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Don’t get too excited about the euro: Greek crisis still isn’t over

posted on September 13, 2010 at 4:16 pm
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Almost a year after the Greek government admitted it had lied about the size of its budget deficit and national accounts, setting off the euro crisis, and four months after a $140 billion bailout “solved” the Greek crisis the European Union still doesn’t trust Greek accounting. A team from Eurostat, the European Union’s statistics watchdog, is headed to Greece to put together what Walter Radermacher, head of Eurostat, calls a “solid estimate” of total Greek debt.

Better late than never, I guess.

The problem is that Greece still hasn’t turned over documents showing the details of debt swap contracts that the country used to hide the size of its debt. Eurostat first asked for the paperwork in February.

For example, Greece used currency swap contracts signed with Goldman Sachs in 2000 and 2001 to reduce the size of the country’s debt from 105.3% of GDP to 103.7%. The swaps included upfront payments that let Greece avoid putting the full amount of the debt on its national books.

Greece isn’t the only euro country to use this kind of swaps but Greece used more of these deceptive swaps than any other Euro Zone country, Eurostat believes, and it is the only Euro Zone country that lied about using the swaps after Eurostat told members to report them in 2008. Estimates say that about a third of Greek debt has a swap attached to it, although not all those swaps are structured to hide debt.

Almost a year after the Greek debt crisis hit the headlines, investors are still convinced that the country will have to default on its debt or at least conduct a reorganization that administers a haircut to holders of government debt. Yields on 10-year Greek bonds are roughly four times higher than yields on benchmark 10-year German bunds. On September 13 the yield on the 10-year Bund was 2.43%. The yield on 10-year Greek government bonds was 8.95 percentage points higher.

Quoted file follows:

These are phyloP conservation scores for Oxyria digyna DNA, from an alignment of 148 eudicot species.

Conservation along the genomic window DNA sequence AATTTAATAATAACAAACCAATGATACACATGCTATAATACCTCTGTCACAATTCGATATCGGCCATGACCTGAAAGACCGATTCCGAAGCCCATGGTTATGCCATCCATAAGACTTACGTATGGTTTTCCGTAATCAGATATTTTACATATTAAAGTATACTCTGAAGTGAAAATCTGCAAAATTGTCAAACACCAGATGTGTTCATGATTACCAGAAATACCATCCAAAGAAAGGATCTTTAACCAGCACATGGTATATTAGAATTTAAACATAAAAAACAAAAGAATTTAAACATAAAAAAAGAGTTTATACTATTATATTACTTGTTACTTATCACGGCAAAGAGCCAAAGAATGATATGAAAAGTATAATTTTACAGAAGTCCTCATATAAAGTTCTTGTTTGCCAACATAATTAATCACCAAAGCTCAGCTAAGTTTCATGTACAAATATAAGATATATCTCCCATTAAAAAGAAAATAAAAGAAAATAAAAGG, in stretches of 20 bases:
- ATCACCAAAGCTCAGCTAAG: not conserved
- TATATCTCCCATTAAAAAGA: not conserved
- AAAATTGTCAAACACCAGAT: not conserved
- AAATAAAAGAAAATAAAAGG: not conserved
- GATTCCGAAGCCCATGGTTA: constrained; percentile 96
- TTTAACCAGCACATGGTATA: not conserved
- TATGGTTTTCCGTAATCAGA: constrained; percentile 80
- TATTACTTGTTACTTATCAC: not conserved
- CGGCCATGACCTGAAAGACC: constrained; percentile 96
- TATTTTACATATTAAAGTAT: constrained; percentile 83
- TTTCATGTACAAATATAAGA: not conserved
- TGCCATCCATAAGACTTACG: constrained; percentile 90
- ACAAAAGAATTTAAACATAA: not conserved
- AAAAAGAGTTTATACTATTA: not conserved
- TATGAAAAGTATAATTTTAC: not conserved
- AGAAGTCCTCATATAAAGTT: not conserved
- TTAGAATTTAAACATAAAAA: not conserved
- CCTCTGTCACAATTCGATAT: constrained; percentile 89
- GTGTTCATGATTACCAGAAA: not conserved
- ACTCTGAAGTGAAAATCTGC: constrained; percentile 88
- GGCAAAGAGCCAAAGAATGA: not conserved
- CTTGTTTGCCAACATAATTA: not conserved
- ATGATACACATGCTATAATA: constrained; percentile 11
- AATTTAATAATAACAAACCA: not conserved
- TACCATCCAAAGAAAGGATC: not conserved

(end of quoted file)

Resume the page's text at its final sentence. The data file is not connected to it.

The International Monetary Fund projects that Greek debt will peak at 149% of GDP in 2012.  The ratio stood at 115% of GDP at the end of 2009.

Eurostat got new powers in August that allow it to audit a country’s financial data if there’s evidence that the national accounts aren’t accurate. The statistics agency expects to be able include its estimate of Greek debt in its scheduled October report on Euro Zone finances.

In the meantime, expect downward pressure on the euro to continue.

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  • samba on 13 September 2010

    Thanks for the thought Jim,

    October sounds like an important month, How honest are the Greeks i wonder. if the inclusion of the swaps were to show a large difference in debt to GDP, there will be outrage, nobody like being conned

    Also in october, the comprehensive spending review will be be announced in the UK, this should show how serious the coalition are to cut our deficit.

  • kent_geek on 13 September 2010

    Longish but worthwhile article on the problems in Greece – if you believe this author, things may have to get much worse before they improve.

  • ivati on 13 September 2010

    Jim, what’s the deal with DGW????? down 41.55% today……Any possibility it may come back?